Managing Editor's Note: Thank you to our friends at Autism File Magazine for allowing us to post this article. Please, click into the PDF HERE to see the complete article. Mel took the gorgeous photos of his boys.
Happy Father's Day to the Dad's (and the single Moms acting as both Mom and Dad.) Please leave a comment sharing your own Father's Day message.
A Brother for Matthew By Mel Lindstrom
There is an old saying we all have heard: "When you fall off a horse, the best thing to do is hop right back on." I have a question though: What if you don't "fall" off the horse? What if something comes out of the blue and slams you so hard and so unexpectedly that by the time your head stops spinning and you regain your footing, the horse is already a good jog down the road? What do you do then?
Okay, I'll be more direct: What if you had always planned on a large family with wonderfully happy kids running around and laughing about the home, but your first child goes through horrific health problems and you are later told that he's autistic? After your dreams are shattered and you change your lifestyle to adapt to biomedical treatments, occupational therapies, IEP meetings, etc., what do you do then? Especially when the horse (that is, your own age) is already a good distance down the road. . . .
The moral behind the original saying is that you get back on so you are not afraid the next time. You overcome your fears right there in the moment so as not to let them get the better of you. And you learn to ride in spite of any setbacks. The reality is, however, that that's just plain hard to do.
When my first son, Matthew, reached the age of four years old, Shar and I realized that he was indeed getting better, although certainly not all on his own. We used a multitude of interventions that required tens of thousands of dollars, inconceivable sleepless hours, and huge stresses on the marriage. All of these things were utilized to help bring our son from a young boy who was so lost in his own world I never thought he would look at me let alone speak to me to the happier child he was at four.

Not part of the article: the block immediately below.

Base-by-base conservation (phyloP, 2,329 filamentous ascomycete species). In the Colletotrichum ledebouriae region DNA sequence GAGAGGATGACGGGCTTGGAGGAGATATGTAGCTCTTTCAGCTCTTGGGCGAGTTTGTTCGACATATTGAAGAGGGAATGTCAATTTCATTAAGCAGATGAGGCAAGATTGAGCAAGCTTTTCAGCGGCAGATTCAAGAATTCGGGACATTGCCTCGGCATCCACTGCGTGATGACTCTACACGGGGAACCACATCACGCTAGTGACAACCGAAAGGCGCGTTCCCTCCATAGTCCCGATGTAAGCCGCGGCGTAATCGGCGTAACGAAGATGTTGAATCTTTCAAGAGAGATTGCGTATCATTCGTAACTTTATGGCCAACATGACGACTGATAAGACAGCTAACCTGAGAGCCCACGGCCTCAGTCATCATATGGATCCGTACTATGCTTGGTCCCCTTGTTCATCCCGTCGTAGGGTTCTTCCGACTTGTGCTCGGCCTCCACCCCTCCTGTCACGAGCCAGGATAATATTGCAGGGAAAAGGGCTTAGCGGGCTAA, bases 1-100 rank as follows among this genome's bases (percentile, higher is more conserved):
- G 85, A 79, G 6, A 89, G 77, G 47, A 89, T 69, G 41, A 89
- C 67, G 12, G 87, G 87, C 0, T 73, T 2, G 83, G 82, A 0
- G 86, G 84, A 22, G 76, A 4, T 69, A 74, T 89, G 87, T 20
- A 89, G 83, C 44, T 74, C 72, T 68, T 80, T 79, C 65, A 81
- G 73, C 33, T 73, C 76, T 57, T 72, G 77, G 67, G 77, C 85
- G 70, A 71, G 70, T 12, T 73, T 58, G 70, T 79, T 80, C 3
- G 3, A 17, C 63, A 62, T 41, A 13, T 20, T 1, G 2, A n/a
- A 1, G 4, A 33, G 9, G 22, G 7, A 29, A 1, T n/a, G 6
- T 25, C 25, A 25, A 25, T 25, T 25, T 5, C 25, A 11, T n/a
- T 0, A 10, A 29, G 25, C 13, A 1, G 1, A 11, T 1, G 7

Things were better. But Shar and I always tend to look at things differently. For me, I saw Matthew's future as bright and wonderful. . . . Someday he will be discussing the means of obtaining artificial gravity and changing the world as we know it. He will go to college, have adventurers' journeys, and so on. So, he will need someone closer to his age to experience the emotional joys and hardships with. In my mind, Matthew needed a brother or sister.
Shar's perspective was in contrast to mine. What happens when we are not around? Who will care for him? Who will help him? Who will love him? He needs a brother or sister for these things. We came from two distinct viewpoints, but we both reached the same conclusion: Matthew needed a sibling.